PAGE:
With great subtlety and little self-pity, Hammad answered that question in “Drops of This Story,” exploring, with great subtlety and little self-pity, the legacies of a refugee family, which included alcoholism and physical abuse. She maintained some anonymity by blurring the faces of some family members in the photographs that accompany each chapter, but today she feels it was in some ways too personal, too private.
“The lesson that’s come after 10 years, is that you think you write for yourself and your peers,” Hammad says. “But one of the great things about books is that they travel. You find you have this audience that you never had anything in common with.”
Hammad’s two books did not travel with nearly the speed her Sept. 11 poem would five years later. Although well received critically, they sputtered commercially.
She would, however, get added exposure from 1997 to 2000 writing a column for the now-defunct hip-hop magazine Stress. And this summer she made her debut as a playwright with “Blood Trinity” at this year’s NYC Hip-Hop Theater Festival.
Today “Drops” is very hard to find and the book of poetry, “Born Palestinian, Born Black,” is out of print.
When Hammad suggested the title “Born Palestinian, Born Black,” she feared it would fan the hostilities that her book contract had generated. The title was borrowed from a poem by the late June Jordan, the Brooklyn-born daughter of Jamaican immigrants who championed the Palestinian cause.
Hammad says that Thompson assuaged her concerns, adamant that the title confront “the narrow-mindedness and ignorance throughout these two communities.”
Hammad agreed. “If anything in the world inspires me, it’s that we transcend our labels,” she says. “The idea is in the title, that you don’t really become all of these things, you are born these things and you realize it through life and your life experiences. You are all these dynamic, contradictory and amazing things.”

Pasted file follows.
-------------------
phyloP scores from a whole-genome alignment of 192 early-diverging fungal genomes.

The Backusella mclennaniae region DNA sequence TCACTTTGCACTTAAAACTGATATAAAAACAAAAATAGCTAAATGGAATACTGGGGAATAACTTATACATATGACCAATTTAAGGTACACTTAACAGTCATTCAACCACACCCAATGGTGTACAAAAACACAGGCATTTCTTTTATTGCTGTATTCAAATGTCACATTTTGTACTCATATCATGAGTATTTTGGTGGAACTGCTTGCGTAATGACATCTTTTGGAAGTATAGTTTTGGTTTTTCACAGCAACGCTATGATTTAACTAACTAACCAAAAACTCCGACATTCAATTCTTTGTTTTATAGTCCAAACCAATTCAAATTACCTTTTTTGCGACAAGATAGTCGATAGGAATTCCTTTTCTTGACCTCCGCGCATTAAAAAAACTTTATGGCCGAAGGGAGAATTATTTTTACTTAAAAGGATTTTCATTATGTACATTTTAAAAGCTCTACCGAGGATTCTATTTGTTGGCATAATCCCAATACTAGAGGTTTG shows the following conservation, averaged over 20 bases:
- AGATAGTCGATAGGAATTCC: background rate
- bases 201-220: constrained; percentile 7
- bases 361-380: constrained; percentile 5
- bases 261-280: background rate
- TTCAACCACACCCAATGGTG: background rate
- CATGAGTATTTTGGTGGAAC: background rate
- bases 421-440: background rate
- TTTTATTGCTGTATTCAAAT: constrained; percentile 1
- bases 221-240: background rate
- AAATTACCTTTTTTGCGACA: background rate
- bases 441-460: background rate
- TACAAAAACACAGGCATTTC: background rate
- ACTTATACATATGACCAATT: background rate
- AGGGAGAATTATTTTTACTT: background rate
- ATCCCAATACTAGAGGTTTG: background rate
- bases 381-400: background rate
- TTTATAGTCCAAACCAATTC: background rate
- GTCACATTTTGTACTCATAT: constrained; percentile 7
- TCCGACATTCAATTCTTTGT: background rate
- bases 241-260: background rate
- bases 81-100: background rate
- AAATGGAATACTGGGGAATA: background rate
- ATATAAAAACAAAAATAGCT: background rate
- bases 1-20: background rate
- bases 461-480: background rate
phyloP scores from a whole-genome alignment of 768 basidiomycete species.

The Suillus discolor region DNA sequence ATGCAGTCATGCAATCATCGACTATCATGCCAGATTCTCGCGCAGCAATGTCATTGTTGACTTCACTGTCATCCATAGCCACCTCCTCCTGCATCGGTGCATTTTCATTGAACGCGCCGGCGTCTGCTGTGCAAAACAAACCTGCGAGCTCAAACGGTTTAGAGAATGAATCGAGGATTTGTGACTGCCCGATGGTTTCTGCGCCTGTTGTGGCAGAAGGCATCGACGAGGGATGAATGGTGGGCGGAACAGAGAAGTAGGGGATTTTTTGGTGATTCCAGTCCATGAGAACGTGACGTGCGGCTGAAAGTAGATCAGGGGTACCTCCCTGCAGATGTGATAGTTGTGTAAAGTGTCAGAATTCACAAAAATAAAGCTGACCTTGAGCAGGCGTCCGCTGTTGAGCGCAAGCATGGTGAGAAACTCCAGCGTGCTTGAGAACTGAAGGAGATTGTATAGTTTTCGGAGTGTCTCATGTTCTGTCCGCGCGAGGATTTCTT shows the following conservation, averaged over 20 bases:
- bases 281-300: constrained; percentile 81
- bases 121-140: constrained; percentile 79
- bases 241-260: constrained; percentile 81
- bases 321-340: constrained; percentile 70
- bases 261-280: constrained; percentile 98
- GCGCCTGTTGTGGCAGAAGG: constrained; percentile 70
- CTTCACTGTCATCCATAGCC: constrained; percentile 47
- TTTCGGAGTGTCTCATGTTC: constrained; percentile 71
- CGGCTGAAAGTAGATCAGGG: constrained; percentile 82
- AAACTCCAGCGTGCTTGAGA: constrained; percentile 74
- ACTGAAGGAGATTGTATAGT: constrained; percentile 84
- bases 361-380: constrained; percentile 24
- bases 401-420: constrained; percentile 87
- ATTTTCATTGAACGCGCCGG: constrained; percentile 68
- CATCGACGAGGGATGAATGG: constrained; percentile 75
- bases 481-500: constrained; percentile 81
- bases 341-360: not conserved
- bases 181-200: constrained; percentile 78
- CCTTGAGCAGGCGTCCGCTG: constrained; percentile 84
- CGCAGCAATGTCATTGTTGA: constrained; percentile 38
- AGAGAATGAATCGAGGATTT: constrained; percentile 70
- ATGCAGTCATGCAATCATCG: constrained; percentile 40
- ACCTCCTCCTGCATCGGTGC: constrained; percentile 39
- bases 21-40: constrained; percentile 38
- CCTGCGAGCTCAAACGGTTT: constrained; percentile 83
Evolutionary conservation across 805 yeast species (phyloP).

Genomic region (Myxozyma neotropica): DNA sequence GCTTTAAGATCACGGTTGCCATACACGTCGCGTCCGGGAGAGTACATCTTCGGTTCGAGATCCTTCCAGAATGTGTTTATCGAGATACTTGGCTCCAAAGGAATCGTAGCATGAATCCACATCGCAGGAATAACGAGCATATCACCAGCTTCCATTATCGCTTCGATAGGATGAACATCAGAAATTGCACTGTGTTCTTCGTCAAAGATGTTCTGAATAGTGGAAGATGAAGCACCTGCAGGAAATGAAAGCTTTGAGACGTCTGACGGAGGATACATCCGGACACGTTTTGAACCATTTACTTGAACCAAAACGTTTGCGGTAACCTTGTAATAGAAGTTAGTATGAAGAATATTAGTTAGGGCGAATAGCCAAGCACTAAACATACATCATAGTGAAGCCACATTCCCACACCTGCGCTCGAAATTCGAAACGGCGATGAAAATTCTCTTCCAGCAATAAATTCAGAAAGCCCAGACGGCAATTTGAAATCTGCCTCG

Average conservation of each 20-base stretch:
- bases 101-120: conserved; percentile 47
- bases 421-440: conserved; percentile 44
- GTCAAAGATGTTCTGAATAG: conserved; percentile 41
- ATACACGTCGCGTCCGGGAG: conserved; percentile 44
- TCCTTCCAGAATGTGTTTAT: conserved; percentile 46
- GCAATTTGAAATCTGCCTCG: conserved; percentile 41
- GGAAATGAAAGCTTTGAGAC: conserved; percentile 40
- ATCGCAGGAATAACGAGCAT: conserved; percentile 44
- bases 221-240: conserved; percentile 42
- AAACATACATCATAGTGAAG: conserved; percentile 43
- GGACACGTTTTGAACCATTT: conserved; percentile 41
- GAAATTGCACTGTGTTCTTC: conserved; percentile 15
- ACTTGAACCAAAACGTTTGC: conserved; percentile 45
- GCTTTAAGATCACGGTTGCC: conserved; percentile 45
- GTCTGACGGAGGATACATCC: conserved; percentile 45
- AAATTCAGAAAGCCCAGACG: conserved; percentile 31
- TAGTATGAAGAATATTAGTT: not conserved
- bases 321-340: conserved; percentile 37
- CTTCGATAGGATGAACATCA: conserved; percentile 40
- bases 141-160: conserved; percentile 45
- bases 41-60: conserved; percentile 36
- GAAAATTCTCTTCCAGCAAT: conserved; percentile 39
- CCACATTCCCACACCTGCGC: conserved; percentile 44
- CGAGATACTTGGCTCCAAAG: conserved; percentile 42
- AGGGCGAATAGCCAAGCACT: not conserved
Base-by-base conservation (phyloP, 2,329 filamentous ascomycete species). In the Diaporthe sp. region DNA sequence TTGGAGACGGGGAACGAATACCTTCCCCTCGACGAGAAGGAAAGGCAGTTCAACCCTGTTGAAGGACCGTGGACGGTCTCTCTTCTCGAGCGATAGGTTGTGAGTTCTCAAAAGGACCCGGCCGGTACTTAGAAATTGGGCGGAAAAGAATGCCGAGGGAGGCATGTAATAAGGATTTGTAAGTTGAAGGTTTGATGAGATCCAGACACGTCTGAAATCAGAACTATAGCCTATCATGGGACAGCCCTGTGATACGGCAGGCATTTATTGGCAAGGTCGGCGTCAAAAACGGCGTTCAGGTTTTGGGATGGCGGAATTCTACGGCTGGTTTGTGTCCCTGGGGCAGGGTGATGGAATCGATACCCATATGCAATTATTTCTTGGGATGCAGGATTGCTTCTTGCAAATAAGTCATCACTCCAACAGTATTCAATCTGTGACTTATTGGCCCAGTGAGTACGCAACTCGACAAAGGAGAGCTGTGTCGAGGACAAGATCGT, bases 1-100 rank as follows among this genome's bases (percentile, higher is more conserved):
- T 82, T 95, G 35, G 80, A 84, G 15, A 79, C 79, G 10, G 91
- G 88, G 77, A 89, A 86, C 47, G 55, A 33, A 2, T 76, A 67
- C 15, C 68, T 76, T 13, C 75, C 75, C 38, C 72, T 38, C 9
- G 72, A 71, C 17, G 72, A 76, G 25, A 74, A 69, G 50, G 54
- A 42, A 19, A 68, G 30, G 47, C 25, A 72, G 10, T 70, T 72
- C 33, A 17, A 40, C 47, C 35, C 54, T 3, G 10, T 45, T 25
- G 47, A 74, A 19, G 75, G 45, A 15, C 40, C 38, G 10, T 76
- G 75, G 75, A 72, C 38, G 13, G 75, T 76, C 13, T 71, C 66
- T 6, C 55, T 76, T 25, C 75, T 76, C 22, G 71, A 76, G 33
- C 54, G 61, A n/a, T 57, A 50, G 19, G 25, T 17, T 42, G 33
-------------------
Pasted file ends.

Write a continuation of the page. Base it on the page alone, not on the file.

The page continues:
(The writer would learn exactly how far she would transcend those labels during the frenzy over her Sept. 11 poem, when an unauthorized bio circulated on the Internet describing her — incorrectly — as half black and half Palestinian.)
Hammad continues to be spurred on by Jordan’s legacy, and uses her writing to speak out against the death penalty and police brutality. Her hope is to “inspire folks to look at the moment the poem is talking about in a new way and to use language a different way.
“To shed light [on the world] as only I and my peers have experienced it,” she says, “very specifically, in the ’80s during the growth of hip-hop in Brooklyn.”
All of her life experiences seemed to converge at once last September when she sat down to write “First Writing Since”: the schoolteachers who said her people were terrorists; the immediate concern that those responsible for the fallen towers looked like her brothers; fear for her two Brooklyn-born Muslim brothers, who happen to serve in the Navy.
archetypal arab man,
all eyelashes and nose
and beautiful color
and stubborn hair
All the people who asked her if she knew the hijackers. Her love of Palestine. Her love of Brooklyn.
On a recent Saturday night she was at Vertigo Books in College Park with a roomful of mostly Civil Rights-era writers and activists to celebrate the life of Jordan, who was lost to breast cancer in June. Midway through the six-hour session, Hammad made her way to the podium.
She stood behind the lectern, her brown curls aswirl beneath a khaki-colored knit cap. The dark circles beneath the eyes that haunt the jacket cover to “Drops of This Story” were visible beneath fluorescent lights.
Hammad began the poem “First Writing Since” by insisting that there are no words.
no poetry in the ashes
south of canal street
She spent the next eight minutes proving otherwise.
© 2002 The Washington Post Company